This report reviews vaccine hesitancy among Indigenous Peoples, Black people, immigrant, and native-born populations in Canada and the U.S.
"In both countries, our research is showing a high level of mistrust of government and health care organizations including the manufacturers of vaccines. These findings suggest that the general public mistrusts the vaccine development process, believing that the current COVID-19 vaccines have not been thoroughly tested and thereby having unknown side effects, especially in the longer term." Other explanations given for vaccine hesitancy include:
Hesitancy among immigrants
"Immigrants in both countries are more likely to report concern about the newness of the COVID-19 vaccine and concern about the development timeline than the general population (38.1% in Canada; 30.1% in the USA). Misinformation is less prevalent (5.6% and 5.5% respectively).
Political reasoning for declining a COVID-19 vaccine is lower in both countries for the immigrant population (6.2% in the USA), however it is significantly lower in Canada (2.4%).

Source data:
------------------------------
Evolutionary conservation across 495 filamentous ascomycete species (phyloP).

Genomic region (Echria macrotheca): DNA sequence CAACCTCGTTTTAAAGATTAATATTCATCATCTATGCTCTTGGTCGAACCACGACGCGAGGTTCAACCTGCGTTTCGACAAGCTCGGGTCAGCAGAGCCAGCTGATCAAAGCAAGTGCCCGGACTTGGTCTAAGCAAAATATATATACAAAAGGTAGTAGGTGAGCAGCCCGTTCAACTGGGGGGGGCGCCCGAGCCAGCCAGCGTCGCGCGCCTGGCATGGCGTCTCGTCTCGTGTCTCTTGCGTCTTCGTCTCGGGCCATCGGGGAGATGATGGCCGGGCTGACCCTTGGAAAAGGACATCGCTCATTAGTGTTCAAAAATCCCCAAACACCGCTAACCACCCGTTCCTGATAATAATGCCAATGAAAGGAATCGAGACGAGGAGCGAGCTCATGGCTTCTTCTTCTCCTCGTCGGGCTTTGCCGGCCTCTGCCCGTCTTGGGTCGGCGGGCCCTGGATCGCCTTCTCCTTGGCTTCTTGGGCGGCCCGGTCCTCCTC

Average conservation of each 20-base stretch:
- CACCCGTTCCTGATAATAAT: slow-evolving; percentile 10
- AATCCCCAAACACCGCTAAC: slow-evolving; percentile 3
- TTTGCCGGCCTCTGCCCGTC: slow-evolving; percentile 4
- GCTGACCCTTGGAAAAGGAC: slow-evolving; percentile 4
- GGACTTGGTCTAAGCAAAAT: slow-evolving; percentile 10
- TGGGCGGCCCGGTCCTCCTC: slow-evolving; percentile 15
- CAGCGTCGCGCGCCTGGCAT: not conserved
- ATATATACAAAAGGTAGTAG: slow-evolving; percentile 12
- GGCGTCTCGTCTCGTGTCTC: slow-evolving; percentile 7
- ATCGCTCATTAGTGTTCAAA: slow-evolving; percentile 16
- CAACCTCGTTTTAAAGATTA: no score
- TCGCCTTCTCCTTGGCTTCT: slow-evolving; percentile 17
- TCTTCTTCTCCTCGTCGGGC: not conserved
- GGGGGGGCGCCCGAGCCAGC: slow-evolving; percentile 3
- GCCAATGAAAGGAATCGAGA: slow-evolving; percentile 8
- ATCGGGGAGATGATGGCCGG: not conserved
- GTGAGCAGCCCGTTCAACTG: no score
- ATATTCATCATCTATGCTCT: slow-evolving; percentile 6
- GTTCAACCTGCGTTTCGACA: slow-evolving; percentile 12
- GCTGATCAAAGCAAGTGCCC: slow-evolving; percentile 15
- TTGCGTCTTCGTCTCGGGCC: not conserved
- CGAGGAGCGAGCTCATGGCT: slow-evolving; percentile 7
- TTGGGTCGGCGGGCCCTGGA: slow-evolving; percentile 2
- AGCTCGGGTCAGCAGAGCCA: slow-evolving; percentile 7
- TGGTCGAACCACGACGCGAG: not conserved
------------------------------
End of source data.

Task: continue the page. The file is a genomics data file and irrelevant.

The anti-vaccination population (those who refuse all vaccines or prefer to rely on their immune system to fight sicknesses) is also lower among immigrants in both countries (5.5% in the USA, 7.9% in Canada).
Immigrants in Canada are more likely to show general mistrust for the COVID-19 vaccine (19%) while in the United States, 20.5% have a mistrust for the COVID-19 vaccine, lower than the general population (22.9%)."
Hesitancy among Black people
"Black people in both Canada and the USA reported far higher COVID-19 mistrust than the general populations (25.0% in Canada, 31.0% in the USA). Black people in Canada were more likely to report concerns about the newness of the vaccine and development timeline (40.0%)."COVID-Impacts-Vaccine-hesitancy-in-Canada-and-USA-MAR2021